Posts Tagged scotus
Looks like it will be, once again, up to some old, male asshole, this time in the form of Justices Anthony Kennedy as well as Roberts, to decide what rights as pertaining to reproductive choices and bodily autonomy, women should be granted.
Justice Kennedy believes that the government’s case would basically “force corporations to pay for abortions” – making many believe that Kennedy’s belief that this is an abortion case was an indicator that the Supreme Court was going to side with Hobby Lobby and other plaintiffs. Kennedy has not cast a pro-choice vote in 22 years and is not likely to change his position this time.
It is interesting to note that Hobby Lobby objects to four forms of contraception on the mistaken ground that these contraceptive methods are actually forms of abortion — a brief filed by numerous medical organizations explains that they are not (not that even if they were, it should matter)
Roberts, however, suggested that someone’s mere belief that something is an abortion is enough to trigger a religious exemption to federal law.
Let me repeat what you just read:
Justice Roberts suggests that someone’s mere belief that something is an abortion is enough to trigger a religious exemption to federal law.
Beautiful. Now we are at a point where the highest court of the land and its Justices state that someone’s “mere belief” – absent any factual evidence – “is enough to trigger a religious exemption.”
When a Chief Justice is advocating for superstition in the from of religious belief to write the law of the land as opposed to facts, then we are in far more trouble than I had even imagined we could be. For such a notion to hold sway in a court of law is profoundly disturbing.
How can someone make a legal decision based on what someone “believes”?
If this goes through, you will have corporations filing for religious exemption on any and all laws they can find to pretty much discriminate against anyone they want – as long as they say they “believe” it, of course.
“See, your Honor, playing the piano causes abortions, even though there is absolutely no scientific evidence supporting this, so I want to be able to ban my employees from playing the piano on their off time.”
“See, you Honor, paying minimum wage violates my religious beliefs (and just take my word for it that it does, good sir), so I really don’t think I should have to pay abide by minimum wage laws.”
“See, you Honor, hiring blacks violates my religious beliefs (and just take my word for it that it does, good sir), so I really don’t think I should have to hire them.”
“See, you Honor, having a black person sit at my lunch counter violates my religious beliefs (and just take my word for it that it does, good sir), so I really don’t think I should have to let them sit at the lunch counter of my restaurant.”
Etc., etc. etc.
The SCOTUS is going to ensure that the “Slippery Slope/Hobby Lobby Act of 2014” passes, ensuring all employers that worship flying spaghetti monsters in the clouds and who believe that said flying spaghetti monsters who prohibit them from paying for any and all medical coverage because of “religious conscience” will be legally allowed to do so. Have cancer or heart disease? Too bad because your employer believes that prayer and herbal tea cures these things.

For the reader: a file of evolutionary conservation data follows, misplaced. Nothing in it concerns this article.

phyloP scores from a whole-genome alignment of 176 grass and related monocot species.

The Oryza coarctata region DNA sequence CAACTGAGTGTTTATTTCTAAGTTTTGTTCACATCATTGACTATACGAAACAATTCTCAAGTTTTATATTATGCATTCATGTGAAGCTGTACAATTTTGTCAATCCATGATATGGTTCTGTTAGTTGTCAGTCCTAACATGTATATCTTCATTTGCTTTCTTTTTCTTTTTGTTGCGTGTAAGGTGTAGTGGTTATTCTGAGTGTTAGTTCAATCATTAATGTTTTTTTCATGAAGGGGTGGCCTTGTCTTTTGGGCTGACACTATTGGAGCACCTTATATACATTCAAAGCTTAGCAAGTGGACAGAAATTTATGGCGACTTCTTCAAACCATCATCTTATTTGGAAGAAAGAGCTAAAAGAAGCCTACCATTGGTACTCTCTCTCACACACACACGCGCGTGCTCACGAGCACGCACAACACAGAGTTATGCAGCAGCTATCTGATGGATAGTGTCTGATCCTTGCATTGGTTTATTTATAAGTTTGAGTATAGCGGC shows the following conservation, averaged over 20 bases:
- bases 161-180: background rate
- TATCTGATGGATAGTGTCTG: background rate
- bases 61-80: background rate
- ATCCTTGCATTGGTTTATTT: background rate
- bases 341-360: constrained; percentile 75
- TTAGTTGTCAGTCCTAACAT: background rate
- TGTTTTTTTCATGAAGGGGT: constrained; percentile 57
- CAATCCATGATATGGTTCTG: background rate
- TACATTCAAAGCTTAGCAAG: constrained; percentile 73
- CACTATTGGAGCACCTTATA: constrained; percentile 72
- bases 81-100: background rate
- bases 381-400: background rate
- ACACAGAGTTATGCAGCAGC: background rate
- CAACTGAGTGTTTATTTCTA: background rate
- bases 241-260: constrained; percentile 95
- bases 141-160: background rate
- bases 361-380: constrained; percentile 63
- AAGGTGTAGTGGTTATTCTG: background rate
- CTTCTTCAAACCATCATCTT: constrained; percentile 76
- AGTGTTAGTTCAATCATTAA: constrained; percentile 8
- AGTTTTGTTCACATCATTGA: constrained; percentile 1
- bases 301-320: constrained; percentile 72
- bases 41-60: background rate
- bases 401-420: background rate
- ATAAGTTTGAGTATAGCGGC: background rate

This is religious supremacy.
Now we are at a juncture in our history where those writing the highest law of the land (and not, as one would think, some “extremist religious nut jobs” – a strawman a lot of god and religion apologizers like to use as ostensible “proof” that religion is misunderstood because, allegedly, only a few on the fringe are like that, not everyone. Uh.huh) really think that a person’s mere belief in something, regardless of the facts, was grounds for legally discriminating against another group in the grossest and most transgressive way possible.
See how religion and god have managed to stick and lodge their rancid, oppressive tentacles into the very fabric of society to the point where lawmakers assert that mere belief in something, whether based in reality or not, was enough to enact a law based on such a belief?
These are not the principles that this nation was founded on and making laws respecting establishments of religion or religious belief does not only go against the First Amendment but makes us a mere theocracy.
I find it frightening to think that in this day and age, and when presented with the scientific fact that birth control is not abortion, people who “feel” that it is, can get their way and thus get to make decisions that affect millions – all over how they feel.
Religion really is a disease. Always interjecting, always fucking it up for everyone else and no one is allowed to talk about it openly because doing so is “rude” and non-PC.
It’s a good thing that with all these righteous, pious men who are only doing god’s work blah blah fart, it is atheists who are the least trusted entities in the country, aside from rapists, that is.
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